No one would have blamed the Kemps if they had called it quits. Khao Lak and The Sarojin had been written off as viable tourist destinations for the foreseeable future. The Kemps' contractor abandoned them and returned to London, as did their head chef. The local bank stopped payment on the financing. Nearby resorts laid off entire staffs.

The Kemps called a staff meeting. Employees expected the worst. The Sarojin is up to its rafters in sand and debris, they said. The bank has frozen our financing. The contractor, the chef and the interior designer are gone. But we can't give up on The Sarojin. If you still want your jobs, they're yours, they told them. We've rescheduled the grand gala opening for nine months from now [October 2005], and we need your help.

The staff came together. They picketed outside the local bank until the financing was released. The sous chef, a local Thai, stepped up as executive chef (a position he still holds today). The head of housekeeping designed the room interiors. Waiters, managers and bartenders repaired the structural damage.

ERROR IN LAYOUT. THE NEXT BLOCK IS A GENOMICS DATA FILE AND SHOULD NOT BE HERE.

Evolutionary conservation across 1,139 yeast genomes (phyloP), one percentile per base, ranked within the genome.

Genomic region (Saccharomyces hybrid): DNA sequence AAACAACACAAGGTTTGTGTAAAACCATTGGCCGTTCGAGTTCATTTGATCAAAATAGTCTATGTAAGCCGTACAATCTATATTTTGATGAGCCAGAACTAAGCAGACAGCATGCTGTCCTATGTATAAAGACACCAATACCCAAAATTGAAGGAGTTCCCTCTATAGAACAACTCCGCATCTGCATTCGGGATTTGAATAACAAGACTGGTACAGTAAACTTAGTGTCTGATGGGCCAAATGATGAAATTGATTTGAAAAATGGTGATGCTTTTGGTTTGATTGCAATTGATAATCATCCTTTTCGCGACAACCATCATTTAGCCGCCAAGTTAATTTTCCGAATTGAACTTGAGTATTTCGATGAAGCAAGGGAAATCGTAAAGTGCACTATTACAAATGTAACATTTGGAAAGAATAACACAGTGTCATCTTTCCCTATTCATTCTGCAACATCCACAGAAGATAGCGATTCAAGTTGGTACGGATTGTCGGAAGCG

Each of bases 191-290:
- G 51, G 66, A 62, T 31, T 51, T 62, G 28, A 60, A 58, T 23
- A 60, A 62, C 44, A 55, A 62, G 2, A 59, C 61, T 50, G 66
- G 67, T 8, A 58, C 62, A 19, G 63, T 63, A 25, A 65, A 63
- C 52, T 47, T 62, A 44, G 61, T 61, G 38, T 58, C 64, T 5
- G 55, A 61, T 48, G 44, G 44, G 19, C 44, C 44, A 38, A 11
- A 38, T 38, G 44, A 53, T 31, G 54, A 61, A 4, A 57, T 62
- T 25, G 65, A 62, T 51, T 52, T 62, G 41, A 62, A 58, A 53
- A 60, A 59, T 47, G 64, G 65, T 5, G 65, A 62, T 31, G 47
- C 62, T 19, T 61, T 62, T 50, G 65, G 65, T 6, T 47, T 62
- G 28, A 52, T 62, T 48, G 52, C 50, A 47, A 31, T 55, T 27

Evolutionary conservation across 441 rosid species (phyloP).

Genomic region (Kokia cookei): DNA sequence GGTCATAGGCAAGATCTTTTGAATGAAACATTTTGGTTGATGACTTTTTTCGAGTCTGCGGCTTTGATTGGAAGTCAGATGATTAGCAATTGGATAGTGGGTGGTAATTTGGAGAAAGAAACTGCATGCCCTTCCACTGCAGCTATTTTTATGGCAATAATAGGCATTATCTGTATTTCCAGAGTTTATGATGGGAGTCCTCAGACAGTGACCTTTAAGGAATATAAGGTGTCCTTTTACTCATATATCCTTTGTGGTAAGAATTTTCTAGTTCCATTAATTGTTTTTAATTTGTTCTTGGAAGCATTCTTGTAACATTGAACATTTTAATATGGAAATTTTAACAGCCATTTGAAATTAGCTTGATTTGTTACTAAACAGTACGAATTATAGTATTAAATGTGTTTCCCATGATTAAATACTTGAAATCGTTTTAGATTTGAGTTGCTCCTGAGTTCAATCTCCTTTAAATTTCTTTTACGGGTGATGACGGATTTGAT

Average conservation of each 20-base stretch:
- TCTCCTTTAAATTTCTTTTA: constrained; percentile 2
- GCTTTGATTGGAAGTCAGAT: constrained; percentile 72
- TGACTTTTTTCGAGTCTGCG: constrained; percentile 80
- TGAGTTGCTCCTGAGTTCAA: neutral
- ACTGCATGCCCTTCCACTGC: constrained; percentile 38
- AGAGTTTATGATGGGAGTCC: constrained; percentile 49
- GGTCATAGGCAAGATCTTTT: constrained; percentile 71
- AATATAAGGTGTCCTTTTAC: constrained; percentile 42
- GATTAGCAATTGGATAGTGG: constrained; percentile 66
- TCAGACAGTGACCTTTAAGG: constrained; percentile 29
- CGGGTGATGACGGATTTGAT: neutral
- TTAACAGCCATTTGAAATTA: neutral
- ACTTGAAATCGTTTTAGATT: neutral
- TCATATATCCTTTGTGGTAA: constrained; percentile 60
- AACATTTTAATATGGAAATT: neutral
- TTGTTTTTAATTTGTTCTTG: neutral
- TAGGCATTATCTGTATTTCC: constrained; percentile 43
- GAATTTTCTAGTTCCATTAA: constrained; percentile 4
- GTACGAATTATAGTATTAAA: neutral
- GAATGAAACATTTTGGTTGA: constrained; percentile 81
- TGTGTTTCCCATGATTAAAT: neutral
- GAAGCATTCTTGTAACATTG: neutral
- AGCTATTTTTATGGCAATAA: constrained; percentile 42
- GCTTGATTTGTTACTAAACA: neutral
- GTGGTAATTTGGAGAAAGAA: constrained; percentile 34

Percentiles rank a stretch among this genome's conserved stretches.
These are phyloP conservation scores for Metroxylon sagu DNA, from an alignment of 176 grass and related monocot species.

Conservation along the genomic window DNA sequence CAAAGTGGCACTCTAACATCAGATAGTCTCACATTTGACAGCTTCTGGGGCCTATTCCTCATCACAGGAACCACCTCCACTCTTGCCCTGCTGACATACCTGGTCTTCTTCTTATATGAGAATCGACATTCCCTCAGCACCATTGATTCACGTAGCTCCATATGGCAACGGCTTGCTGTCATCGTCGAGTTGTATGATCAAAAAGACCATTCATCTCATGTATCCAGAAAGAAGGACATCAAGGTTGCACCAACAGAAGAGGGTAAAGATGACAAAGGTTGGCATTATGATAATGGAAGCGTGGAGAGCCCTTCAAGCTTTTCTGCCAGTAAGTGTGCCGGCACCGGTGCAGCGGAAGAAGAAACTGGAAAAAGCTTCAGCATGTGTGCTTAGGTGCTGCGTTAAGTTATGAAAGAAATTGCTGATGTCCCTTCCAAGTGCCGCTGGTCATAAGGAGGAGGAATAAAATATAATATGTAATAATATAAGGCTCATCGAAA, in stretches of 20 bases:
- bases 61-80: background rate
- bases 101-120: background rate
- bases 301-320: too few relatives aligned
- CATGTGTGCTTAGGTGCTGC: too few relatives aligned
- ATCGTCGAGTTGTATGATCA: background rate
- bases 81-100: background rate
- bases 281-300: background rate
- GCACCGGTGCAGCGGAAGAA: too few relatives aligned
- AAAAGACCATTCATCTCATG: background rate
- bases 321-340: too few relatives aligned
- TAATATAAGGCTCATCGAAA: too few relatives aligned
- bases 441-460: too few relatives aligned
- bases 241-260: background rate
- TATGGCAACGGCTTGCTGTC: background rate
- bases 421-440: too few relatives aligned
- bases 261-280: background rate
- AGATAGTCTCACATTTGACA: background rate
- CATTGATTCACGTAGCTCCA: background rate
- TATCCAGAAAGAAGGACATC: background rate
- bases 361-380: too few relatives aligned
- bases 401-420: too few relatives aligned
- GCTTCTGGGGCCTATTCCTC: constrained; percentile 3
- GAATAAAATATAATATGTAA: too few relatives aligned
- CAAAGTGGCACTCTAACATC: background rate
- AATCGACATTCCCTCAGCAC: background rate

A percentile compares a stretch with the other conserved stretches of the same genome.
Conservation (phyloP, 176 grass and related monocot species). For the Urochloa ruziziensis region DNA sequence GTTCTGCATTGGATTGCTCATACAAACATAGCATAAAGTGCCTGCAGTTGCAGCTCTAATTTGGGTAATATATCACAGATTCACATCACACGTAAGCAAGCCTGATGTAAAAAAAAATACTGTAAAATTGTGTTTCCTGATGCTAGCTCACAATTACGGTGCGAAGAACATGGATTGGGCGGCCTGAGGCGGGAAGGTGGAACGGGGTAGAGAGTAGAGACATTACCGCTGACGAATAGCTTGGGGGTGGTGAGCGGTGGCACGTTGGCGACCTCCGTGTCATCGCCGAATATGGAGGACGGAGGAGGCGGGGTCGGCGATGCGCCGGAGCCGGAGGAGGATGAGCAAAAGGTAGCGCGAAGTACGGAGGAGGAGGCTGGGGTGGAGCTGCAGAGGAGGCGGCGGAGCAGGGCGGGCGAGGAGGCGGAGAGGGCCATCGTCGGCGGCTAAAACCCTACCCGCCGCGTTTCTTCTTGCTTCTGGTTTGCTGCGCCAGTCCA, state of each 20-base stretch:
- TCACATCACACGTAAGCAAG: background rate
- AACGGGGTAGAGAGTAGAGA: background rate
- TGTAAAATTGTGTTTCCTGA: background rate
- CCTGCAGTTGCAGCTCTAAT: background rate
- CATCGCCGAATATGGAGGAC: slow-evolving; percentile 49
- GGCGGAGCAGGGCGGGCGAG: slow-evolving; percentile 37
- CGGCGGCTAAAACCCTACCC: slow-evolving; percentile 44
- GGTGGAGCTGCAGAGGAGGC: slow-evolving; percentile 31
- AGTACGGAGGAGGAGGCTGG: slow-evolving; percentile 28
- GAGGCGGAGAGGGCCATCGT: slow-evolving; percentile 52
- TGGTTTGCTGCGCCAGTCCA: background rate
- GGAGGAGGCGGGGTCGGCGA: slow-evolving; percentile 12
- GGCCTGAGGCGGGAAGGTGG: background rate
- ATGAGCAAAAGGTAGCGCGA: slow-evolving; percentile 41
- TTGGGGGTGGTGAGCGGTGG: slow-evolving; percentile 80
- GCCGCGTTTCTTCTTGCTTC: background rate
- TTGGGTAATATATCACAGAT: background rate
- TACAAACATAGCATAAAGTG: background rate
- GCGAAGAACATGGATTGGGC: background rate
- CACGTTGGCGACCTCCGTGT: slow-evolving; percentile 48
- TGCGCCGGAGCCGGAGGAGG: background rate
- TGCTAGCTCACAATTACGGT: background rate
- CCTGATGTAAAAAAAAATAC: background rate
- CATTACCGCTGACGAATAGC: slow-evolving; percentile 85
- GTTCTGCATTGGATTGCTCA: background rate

The day of the grand gala opening arrived and a red carpet was unfurled in the lobby. Staff members scurried to apply finishing touches. The kitchen hummed. A stage was assembled in the hotel's interior. Chairs were arranged on the lawn. The designated time had arrived, and a long black limousine eased down the driveway. The staff was assembled along the drive. The car doors opened and out stepped the Kemps' two young children, but no one else.

"Where are all the guests?" the staff wondered. "Where are the dignitaries?"

There are no guests, the Kemps explained. This party is for you, they told them. So, they took to the stage and dedicated each one of The Sarojin's 56 suites and residences to an individual staff member who had helped them rebuild the resort, a designation and the root of the hotel's personality that remains to this day.

I did not cry as I left The Sarojin, even as the entire staff lined up along the portico to bid me farewell, waving until I disappeared into the midday sun. I am a grizzled travel writer, and goodbyes go with the all-too-familiar territory. Besides, the easiest way to stave off tears, I've learned, is to promise yourself that you'll soon be back.